That being said, Apple no longer sells the lower-tier model on its website. For a while, the younger version of the Intel-based MacBook Pro can still be obtained from a third-party reseller, but not in the official retail of the manufacturer.
The base 13-inch MacBook Pro M1 costs 130,000 rubles and includes 8GB of storage and a 256GB SSD. An upgrade of RAM up to 16 GB will cost customers an additional 20,000 rubles.
The cost of upgrading storage, starting with the 256 GB version, is 20,000 rubles for 512 GB, 40,000 rubles for 1 TB and 80,000 rubles for 2 TB.
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MacBook Pro 13 on Intel (2020) vs. MacBook Pro 13 on M1 (2020) Specifications
|13-inch MacBook Pro based on M1||13-inch Intel-based MacBook Pro, 2 Thunderbolt ports, 2020||13-inch Intel-based MacBook Pro, 4 Thunderbolt ports, 2020|
|starting price||130,000 rubles||120,000 rubles||174,000 rubles|
|Dimensions||30.41 x 21.24 x 1.56 cm||30.41 x 21.24 x 1.56 cm||30.41 x 21.24 x 1.56 cm|
|Weight||1.4 kg||1.4 kg||1.4 kg|
|CPU||Octa-core Apple M1||8th Gen Quad Core i5 1.4GHz
8th Gen Quad Core i7 @ 1.7GHz
|10th Gen Quad Core i5 2.0GHz
10th Gen Quad Core i7 @ 2.3GHz
|Graphic arts||Octa-core Apple M1 GPU||Intel Iris Graphics 645||Intel Iris Graphics|
|RAM||8 or 16 GB||8 or 16 GB||16 or 32 GB|
|Network||Wi-Fi 6, Bluetooth 5.0||802.11ac Wi-Fi, Bluetooth 5.0||802.11ac Wi-Fi, Bluetooth 5.0|
|Storage device||256 GB, 512 GB, 1 TB, or 2 TB||256 GB, 512 GB, 1 TB, or 2 TB||512GB, 1TB, 2TB, or 4TB|
|Display||13.3 inch IPS with a resolution of 2560 × 1600 pixels||13.3 inch IPS with a resolution of 2560 × 1600 pixels||13.3 inch IPS with a resolution of 2560 × 1600 pixels|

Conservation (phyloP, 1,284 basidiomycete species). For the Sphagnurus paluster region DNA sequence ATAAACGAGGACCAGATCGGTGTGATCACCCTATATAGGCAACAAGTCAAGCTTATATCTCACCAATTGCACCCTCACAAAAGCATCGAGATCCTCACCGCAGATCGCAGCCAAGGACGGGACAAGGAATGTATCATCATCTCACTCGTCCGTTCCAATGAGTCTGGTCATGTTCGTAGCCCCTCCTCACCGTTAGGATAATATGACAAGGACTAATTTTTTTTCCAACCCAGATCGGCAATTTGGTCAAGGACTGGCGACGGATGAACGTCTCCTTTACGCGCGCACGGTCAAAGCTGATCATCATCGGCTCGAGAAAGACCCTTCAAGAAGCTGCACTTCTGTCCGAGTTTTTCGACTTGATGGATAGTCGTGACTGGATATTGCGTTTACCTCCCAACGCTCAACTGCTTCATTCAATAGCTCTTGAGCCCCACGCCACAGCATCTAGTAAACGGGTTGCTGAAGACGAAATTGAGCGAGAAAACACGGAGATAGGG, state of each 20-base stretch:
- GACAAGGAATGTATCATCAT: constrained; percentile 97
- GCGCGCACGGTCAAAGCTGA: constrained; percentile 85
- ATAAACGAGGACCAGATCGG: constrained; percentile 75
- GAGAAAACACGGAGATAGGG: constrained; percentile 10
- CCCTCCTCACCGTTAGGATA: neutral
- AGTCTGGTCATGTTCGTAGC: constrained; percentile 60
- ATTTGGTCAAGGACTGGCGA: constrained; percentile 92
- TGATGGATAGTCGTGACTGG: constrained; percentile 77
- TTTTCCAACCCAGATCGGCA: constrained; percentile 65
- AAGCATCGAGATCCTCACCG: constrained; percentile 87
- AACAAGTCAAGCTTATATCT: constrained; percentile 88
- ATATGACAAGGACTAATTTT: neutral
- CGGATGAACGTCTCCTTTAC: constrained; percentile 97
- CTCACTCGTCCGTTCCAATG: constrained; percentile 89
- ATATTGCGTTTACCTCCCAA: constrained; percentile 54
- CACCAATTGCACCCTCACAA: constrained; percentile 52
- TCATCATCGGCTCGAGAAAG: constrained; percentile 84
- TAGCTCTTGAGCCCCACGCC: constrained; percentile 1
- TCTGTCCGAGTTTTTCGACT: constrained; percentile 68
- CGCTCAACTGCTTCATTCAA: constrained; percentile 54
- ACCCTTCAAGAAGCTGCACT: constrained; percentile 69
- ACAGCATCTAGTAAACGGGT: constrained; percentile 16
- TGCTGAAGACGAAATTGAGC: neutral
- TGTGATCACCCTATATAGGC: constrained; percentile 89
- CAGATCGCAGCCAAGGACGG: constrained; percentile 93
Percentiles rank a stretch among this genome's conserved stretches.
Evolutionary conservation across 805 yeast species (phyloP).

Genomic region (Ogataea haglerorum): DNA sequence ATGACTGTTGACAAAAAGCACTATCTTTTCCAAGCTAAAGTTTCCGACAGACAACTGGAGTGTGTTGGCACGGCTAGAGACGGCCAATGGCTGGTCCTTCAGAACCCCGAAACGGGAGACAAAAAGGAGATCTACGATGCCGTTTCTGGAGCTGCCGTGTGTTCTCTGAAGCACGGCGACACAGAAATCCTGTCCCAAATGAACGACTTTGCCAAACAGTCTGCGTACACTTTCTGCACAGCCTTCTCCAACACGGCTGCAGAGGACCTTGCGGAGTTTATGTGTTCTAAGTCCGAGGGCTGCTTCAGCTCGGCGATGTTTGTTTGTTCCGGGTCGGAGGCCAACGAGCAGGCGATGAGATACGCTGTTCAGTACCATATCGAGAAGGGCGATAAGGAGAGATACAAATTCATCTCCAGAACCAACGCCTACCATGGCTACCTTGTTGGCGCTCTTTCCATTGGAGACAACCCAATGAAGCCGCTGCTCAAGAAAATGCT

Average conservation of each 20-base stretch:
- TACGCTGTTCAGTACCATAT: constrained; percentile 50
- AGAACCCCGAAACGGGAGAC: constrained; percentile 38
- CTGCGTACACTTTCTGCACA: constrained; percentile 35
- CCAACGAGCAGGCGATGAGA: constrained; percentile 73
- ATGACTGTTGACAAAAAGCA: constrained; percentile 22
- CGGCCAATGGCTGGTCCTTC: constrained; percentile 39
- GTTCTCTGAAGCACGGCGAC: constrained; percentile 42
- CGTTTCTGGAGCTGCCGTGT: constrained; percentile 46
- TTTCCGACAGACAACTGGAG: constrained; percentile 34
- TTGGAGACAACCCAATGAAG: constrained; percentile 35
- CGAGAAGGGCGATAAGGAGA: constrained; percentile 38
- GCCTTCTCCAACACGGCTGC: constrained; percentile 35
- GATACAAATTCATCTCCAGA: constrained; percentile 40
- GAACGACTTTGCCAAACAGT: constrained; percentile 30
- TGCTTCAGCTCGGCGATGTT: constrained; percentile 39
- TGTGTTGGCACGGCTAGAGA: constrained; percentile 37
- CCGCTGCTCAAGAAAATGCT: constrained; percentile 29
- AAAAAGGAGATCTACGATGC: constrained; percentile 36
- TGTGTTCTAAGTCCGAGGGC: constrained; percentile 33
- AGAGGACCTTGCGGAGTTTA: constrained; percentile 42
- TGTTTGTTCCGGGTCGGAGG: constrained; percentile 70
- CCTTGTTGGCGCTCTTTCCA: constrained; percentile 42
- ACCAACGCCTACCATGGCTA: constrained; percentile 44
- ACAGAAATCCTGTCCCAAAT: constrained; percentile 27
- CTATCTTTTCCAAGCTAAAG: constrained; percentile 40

|Ports||2 Thunderbolt 3 / USB 4 ports, 3.5mm audio||2 Thunderbolt 3 ports, 3.5mm audio||4 Thunderbolt 3 ports, 3.5mm audio|
|Biometrics||Touch ID||Touch ID||Touch ID|
|Touchbar||there is||there is||there is|
|Battery||58.2 Wh, up to 17 hours of Internet use||58.2 Wh, up to 10 hours of web browsing||58.0 Wh, up to 10 hours of web browsing|
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Potential line improvement
As with the Mac mini and MacBook Air updates, the introduction of the M1 chip in the 13-inch MacBook Pro is pretty much a story about internal changes. Outside, everything remains the same, the only difference is what controls the device.
The M1 certainly has the potential to outperform its Intel sibling in not only basic computing, but graphics as well, and that’s without considering the addition of the Neural Engine. As part of a cohesive design project, the M1 should allay any doubts about Apple’s ability to move its chip design from mobile devices to personal computers.
Perhaps the biggest factor here is whether the target audience will accept the 13-inch MacBook Pro over the new MacBook Air, given that both models offer virtually the same SoC and memory options. Since the Pro line is actively cooled and the Air is not, this should theoretically allow the M1 to run at top speed for much longer periods of time. This is exactly what makes the M1 version of the MacBook Pro a pro device.
Since Pro users are probably more concerned with software compatibility, Apple doesn’t just need the Mac Catalyst and Rosetta 2 features in macOS Big Sur, but also really fast to ease any potential issues.
At the same time, Apple is also trying to attract potential MacBook Pro customers who prefer proven Intel chips. That is why on the official website you can find the top-tier Intel model next to the new M1. In fact, the M1 MacBook Pro replaced Intel’s entry-level model despite the potential performance gains.
The 13-inch MacBook Pro with M1 is probably Apple’s best way to demonstrate the potential of converting notebooks to a new architecture. The company did this by still keeping the familiar and tried-and-true option with Intel on sale for those users who have yet to be convinced.